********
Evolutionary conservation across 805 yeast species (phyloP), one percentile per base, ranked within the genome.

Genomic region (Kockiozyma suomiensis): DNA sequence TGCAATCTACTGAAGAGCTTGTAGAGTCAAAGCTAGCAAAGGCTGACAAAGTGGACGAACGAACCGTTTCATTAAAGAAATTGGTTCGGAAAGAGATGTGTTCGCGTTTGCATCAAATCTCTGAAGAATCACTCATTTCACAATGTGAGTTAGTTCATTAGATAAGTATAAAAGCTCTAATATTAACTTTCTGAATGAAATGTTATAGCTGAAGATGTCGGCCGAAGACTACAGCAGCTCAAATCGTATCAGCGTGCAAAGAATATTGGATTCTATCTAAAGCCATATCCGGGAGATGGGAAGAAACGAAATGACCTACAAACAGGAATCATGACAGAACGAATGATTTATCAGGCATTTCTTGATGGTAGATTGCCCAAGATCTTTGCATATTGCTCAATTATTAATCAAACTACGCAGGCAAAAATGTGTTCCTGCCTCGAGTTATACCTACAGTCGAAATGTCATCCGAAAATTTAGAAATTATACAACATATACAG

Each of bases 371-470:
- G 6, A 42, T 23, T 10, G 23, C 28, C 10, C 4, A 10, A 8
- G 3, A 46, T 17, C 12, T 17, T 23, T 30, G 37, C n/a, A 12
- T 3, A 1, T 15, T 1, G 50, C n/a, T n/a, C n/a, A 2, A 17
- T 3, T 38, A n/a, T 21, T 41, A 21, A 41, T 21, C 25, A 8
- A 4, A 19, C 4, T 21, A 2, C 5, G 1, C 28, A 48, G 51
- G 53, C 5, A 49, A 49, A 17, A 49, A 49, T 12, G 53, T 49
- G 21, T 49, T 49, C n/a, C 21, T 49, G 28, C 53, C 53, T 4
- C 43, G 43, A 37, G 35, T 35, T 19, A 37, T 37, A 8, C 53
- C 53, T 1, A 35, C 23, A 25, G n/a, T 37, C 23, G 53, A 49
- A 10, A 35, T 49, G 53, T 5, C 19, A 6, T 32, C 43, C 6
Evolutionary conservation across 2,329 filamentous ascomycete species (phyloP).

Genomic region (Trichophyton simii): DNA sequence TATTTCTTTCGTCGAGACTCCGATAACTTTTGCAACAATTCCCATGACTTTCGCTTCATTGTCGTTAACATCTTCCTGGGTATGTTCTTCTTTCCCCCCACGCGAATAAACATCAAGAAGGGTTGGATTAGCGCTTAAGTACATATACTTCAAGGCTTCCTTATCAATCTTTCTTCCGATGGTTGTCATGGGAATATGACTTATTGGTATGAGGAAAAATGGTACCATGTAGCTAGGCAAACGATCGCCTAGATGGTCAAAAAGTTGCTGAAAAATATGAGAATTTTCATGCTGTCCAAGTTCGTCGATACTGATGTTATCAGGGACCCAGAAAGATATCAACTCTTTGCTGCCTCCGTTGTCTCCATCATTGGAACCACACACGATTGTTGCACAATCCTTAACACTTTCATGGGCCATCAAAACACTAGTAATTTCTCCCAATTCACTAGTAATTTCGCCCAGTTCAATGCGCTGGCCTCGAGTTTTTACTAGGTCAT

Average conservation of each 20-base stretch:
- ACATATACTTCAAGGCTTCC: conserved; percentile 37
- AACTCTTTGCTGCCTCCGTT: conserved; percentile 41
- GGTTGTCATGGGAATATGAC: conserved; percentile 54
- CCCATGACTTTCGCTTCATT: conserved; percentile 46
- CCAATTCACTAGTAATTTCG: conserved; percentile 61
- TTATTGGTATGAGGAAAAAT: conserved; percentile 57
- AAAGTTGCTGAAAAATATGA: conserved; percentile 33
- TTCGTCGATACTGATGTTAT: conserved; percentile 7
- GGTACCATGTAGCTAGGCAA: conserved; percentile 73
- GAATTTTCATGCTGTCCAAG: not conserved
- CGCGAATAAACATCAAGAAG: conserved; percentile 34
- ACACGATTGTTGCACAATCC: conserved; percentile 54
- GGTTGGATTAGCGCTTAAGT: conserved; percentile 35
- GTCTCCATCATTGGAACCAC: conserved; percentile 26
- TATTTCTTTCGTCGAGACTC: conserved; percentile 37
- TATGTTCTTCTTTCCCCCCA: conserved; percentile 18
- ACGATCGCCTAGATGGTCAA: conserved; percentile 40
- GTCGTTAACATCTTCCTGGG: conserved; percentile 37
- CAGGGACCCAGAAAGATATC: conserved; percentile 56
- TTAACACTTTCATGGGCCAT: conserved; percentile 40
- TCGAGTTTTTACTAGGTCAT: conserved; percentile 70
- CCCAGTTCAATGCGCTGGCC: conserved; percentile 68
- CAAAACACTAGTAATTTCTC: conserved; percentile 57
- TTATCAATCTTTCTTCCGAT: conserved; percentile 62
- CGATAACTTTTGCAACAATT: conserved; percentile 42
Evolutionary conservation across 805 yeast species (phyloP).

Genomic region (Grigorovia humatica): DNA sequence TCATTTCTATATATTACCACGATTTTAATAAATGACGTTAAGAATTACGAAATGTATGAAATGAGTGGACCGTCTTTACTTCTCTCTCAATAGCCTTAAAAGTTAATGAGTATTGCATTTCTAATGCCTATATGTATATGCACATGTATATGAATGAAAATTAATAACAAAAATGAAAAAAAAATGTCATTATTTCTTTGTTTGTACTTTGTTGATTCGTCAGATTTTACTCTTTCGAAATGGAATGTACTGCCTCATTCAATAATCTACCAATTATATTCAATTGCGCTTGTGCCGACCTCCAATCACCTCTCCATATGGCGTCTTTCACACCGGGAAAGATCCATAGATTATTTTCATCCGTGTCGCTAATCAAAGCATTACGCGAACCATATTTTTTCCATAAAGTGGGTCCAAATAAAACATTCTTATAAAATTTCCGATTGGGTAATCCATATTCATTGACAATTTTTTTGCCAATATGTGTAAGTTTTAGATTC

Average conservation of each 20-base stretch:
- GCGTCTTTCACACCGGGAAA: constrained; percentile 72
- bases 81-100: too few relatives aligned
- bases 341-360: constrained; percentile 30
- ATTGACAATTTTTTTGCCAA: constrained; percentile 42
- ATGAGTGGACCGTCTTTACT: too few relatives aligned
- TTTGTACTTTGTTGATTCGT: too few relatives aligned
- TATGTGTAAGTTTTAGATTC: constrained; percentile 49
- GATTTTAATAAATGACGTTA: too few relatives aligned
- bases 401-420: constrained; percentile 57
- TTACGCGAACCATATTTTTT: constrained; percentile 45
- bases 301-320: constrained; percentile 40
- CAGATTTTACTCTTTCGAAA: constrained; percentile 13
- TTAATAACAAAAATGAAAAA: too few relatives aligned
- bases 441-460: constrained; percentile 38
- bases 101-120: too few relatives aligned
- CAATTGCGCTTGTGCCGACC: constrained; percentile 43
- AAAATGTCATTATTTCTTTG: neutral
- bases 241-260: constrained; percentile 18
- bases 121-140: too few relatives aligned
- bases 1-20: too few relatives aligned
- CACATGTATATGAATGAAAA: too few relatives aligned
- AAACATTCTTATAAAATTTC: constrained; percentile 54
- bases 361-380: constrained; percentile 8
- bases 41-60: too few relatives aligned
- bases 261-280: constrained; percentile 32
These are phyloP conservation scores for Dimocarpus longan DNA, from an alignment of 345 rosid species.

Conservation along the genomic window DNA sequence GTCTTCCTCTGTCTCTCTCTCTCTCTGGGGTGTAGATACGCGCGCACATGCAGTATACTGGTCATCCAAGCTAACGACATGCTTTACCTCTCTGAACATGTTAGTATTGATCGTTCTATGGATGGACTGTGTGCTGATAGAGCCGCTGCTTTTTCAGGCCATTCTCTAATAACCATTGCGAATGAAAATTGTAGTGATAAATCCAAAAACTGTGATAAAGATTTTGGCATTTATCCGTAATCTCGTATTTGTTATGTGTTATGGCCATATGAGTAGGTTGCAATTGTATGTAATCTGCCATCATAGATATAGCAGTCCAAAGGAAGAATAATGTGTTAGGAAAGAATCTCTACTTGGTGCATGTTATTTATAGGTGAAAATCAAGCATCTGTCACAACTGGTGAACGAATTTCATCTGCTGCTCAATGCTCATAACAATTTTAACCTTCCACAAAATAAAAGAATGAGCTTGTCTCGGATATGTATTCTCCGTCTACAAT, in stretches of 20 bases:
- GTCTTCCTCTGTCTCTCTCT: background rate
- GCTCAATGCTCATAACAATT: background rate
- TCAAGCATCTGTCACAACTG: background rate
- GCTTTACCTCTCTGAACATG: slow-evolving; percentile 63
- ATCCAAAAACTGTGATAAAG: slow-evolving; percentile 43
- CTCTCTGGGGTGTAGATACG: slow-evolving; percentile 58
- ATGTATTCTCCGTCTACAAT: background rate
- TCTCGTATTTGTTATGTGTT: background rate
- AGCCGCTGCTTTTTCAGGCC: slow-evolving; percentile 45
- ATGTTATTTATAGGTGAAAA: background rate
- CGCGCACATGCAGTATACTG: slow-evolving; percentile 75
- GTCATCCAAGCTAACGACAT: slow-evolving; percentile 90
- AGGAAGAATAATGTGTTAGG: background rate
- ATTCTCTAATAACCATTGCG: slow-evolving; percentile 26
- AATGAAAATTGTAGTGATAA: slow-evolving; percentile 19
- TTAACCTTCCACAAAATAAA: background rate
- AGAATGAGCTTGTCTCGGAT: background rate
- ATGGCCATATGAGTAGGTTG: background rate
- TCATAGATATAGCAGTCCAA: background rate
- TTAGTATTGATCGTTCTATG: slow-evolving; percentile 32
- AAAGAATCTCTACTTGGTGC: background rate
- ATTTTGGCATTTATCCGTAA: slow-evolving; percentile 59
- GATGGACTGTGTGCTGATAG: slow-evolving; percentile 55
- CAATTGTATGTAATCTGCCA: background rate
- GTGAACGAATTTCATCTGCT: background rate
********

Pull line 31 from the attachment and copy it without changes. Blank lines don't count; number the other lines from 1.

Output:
- TATTTCTTTCGTCGAGACTC: conserved; percentile 37